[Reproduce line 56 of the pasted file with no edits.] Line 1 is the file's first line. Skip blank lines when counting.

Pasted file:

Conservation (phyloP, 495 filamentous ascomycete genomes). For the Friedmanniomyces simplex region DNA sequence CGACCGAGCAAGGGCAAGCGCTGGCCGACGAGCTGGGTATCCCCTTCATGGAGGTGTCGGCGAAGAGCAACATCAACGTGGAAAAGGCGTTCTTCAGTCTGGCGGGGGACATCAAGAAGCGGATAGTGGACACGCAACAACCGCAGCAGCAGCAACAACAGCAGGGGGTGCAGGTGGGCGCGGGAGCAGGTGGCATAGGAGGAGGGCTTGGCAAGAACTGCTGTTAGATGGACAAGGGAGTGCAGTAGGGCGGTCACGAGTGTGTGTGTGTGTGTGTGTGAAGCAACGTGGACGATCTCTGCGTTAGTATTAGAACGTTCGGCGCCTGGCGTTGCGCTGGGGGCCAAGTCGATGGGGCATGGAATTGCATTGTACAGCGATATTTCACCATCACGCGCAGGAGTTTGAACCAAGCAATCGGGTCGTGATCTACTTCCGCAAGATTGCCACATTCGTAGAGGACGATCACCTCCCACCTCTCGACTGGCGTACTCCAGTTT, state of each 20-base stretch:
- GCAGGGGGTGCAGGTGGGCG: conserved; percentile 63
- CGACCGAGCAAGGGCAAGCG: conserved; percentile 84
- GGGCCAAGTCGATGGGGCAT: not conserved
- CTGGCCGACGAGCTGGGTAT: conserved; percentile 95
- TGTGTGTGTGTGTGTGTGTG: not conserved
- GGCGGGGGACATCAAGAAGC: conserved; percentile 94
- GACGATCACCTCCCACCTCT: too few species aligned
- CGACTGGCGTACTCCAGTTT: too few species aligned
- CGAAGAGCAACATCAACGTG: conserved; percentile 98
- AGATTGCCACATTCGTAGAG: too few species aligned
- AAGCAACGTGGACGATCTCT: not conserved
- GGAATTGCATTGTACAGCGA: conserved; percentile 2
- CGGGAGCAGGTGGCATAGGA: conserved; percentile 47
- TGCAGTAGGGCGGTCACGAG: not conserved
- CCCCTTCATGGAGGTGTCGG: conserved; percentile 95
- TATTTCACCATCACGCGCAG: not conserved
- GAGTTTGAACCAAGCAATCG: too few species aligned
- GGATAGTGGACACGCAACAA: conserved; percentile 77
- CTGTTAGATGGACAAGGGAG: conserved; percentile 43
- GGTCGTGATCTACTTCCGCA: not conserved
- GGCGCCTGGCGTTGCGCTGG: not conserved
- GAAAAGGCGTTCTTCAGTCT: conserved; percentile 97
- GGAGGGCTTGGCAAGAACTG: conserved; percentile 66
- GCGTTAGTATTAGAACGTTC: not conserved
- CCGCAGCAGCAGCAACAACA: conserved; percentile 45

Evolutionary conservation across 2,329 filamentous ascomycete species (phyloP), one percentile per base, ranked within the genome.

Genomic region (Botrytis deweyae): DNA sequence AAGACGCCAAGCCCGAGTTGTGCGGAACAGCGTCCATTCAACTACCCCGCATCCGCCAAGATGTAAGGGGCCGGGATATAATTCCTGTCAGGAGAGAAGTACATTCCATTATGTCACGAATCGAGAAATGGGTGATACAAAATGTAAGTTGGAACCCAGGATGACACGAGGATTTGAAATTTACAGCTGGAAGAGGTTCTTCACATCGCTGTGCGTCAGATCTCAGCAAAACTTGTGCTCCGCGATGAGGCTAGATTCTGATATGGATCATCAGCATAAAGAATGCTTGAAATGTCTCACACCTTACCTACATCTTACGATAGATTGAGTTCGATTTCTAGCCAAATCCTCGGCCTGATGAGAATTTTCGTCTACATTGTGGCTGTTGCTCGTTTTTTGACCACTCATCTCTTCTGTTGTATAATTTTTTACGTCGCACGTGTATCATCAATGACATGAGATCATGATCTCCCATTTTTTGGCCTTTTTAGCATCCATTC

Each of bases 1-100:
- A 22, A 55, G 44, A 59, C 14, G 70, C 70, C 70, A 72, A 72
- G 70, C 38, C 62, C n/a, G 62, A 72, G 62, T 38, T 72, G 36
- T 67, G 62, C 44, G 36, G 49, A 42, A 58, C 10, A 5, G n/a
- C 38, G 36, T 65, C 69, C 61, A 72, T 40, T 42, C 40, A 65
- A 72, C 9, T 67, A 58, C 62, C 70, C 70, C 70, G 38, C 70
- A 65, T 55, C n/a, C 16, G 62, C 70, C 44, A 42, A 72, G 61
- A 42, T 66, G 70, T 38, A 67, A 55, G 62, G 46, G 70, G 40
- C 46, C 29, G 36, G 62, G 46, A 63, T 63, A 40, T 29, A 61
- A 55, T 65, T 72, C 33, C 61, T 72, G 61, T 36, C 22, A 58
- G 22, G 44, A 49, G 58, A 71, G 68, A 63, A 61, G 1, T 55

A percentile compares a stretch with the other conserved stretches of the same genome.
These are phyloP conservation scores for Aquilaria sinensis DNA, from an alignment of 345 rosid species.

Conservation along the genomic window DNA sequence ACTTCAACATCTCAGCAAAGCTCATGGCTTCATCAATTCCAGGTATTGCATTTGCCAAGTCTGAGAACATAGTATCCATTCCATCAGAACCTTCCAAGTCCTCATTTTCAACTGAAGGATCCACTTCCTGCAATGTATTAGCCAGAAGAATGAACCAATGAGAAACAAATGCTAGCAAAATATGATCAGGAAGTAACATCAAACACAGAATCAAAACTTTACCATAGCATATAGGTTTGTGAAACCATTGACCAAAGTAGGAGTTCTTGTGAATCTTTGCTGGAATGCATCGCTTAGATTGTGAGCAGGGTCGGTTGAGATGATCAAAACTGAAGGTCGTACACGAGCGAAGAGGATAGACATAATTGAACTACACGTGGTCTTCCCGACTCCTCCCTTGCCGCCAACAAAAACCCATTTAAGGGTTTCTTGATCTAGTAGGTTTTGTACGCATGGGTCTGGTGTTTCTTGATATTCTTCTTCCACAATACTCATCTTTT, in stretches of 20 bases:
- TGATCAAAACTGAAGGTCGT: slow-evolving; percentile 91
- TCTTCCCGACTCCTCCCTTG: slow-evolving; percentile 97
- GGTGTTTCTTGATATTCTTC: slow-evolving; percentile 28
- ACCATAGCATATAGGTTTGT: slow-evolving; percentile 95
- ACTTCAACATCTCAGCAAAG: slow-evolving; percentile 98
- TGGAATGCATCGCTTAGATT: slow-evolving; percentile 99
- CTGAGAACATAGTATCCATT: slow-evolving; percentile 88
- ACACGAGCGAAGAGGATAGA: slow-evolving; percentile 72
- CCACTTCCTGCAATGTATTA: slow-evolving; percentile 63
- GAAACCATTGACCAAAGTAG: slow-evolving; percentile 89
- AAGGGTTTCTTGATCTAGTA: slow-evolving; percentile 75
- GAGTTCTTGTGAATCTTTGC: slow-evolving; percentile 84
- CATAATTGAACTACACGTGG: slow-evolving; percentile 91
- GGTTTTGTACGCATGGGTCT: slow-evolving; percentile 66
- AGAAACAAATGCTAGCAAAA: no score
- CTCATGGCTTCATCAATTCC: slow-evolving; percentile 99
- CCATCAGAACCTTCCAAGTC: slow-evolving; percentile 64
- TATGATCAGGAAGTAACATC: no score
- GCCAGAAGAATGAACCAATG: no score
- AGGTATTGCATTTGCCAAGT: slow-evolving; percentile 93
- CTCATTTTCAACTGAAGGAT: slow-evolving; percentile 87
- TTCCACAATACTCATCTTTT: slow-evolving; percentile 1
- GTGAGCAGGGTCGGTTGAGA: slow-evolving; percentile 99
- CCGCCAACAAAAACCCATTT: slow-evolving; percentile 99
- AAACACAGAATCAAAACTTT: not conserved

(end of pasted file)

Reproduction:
- GGTTTTGTACGCATGGGTCT: slow-evolving; percentile 66